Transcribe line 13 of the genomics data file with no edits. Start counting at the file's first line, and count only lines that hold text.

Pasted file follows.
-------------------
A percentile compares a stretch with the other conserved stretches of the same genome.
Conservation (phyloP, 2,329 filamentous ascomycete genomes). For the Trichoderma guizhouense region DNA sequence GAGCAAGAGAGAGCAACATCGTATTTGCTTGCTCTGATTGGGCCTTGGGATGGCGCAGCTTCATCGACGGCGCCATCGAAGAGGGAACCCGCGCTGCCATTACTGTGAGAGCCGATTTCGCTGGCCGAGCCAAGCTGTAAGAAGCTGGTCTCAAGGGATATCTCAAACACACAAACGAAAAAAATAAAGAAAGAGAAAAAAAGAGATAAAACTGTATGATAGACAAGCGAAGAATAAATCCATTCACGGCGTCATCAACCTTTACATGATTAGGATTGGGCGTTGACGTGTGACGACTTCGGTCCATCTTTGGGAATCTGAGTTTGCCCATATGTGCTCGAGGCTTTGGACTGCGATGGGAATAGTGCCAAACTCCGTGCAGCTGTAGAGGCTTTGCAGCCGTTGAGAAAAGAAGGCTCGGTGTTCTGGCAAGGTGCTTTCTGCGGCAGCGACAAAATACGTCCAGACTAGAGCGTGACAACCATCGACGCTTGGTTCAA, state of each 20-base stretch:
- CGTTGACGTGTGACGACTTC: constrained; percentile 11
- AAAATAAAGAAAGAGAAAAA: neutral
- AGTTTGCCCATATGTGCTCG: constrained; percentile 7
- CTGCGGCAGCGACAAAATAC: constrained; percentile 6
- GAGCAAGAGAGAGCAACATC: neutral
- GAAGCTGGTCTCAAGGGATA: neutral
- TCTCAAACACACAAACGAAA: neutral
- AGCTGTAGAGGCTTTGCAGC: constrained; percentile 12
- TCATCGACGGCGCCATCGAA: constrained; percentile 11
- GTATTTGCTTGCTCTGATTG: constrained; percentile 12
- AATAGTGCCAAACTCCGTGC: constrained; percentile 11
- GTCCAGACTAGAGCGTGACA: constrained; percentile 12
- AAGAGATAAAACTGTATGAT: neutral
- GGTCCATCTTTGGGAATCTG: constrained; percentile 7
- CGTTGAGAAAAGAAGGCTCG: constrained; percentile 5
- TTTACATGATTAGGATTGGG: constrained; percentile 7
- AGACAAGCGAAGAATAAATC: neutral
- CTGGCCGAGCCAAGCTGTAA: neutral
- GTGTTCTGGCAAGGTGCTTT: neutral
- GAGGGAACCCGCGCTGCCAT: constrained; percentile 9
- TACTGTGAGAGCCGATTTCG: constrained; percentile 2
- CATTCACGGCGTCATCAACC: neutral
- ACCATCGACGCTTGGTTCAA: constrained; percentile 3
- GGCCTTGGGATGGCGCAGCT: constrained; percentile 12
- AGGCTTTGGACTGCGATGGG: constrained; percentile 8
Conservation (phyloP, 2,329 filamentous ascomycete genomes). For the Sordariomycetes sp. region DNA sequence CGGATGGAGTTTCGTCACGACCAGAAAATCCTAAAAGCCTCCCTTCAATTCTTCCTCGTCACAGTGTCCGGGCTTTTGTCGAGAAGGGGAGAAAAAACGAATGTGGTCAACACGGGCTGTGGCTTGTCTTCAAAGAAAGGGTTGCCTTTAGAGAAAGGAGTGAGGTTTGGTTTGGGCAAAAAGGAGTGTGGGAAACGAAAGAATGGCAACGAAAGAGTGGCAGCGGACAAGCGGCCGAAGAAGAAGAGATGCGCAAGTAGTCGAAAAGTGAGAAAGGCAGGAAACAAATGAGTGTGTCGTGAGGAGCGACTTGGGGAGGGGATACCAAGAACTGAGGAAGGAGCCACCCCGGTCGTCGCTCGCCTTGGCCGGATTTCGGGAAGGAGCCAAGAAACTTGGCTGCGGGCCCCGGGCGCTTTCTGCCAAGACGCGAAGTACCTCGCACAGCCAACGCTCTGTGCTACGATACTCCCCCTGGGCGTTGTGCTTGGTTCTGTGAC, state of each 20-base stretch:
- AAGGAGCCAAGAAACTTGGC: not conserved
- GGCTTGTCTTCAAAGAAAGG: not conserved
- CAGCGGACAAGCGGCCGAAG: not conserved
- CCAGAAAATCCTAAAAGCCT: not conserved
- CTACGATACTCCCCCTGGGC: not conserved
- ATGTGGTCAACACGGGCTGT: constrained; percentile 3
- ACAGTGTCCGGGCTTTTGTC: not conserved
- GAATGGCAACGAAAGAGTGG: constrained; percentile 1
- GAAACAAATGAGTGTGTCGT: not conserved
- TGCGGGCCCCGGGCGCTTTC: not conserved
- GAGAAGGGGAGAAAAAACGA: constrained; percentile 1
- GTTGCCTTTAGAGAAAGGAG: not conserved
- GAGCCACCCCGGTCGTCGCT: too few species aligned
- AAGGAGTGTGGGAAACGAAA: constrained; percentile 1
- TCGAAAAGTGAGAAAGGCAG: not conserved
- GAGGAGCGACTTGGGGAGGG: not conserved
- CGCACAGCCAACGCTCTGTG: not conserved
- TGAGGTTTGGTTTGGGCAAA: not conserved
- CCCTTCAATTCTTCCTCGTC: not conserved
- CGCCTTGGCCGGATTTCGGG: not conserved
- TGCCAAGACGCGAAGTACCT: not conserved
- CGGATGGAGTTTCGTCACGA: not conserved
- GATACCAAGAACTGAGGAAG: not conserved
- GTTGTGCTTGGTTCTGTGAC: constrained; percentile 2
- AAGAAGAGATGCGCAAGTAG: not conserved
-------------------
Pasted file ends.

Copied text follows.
- AATAGTGCCAAACTCCGTGC: constrained; percentile 11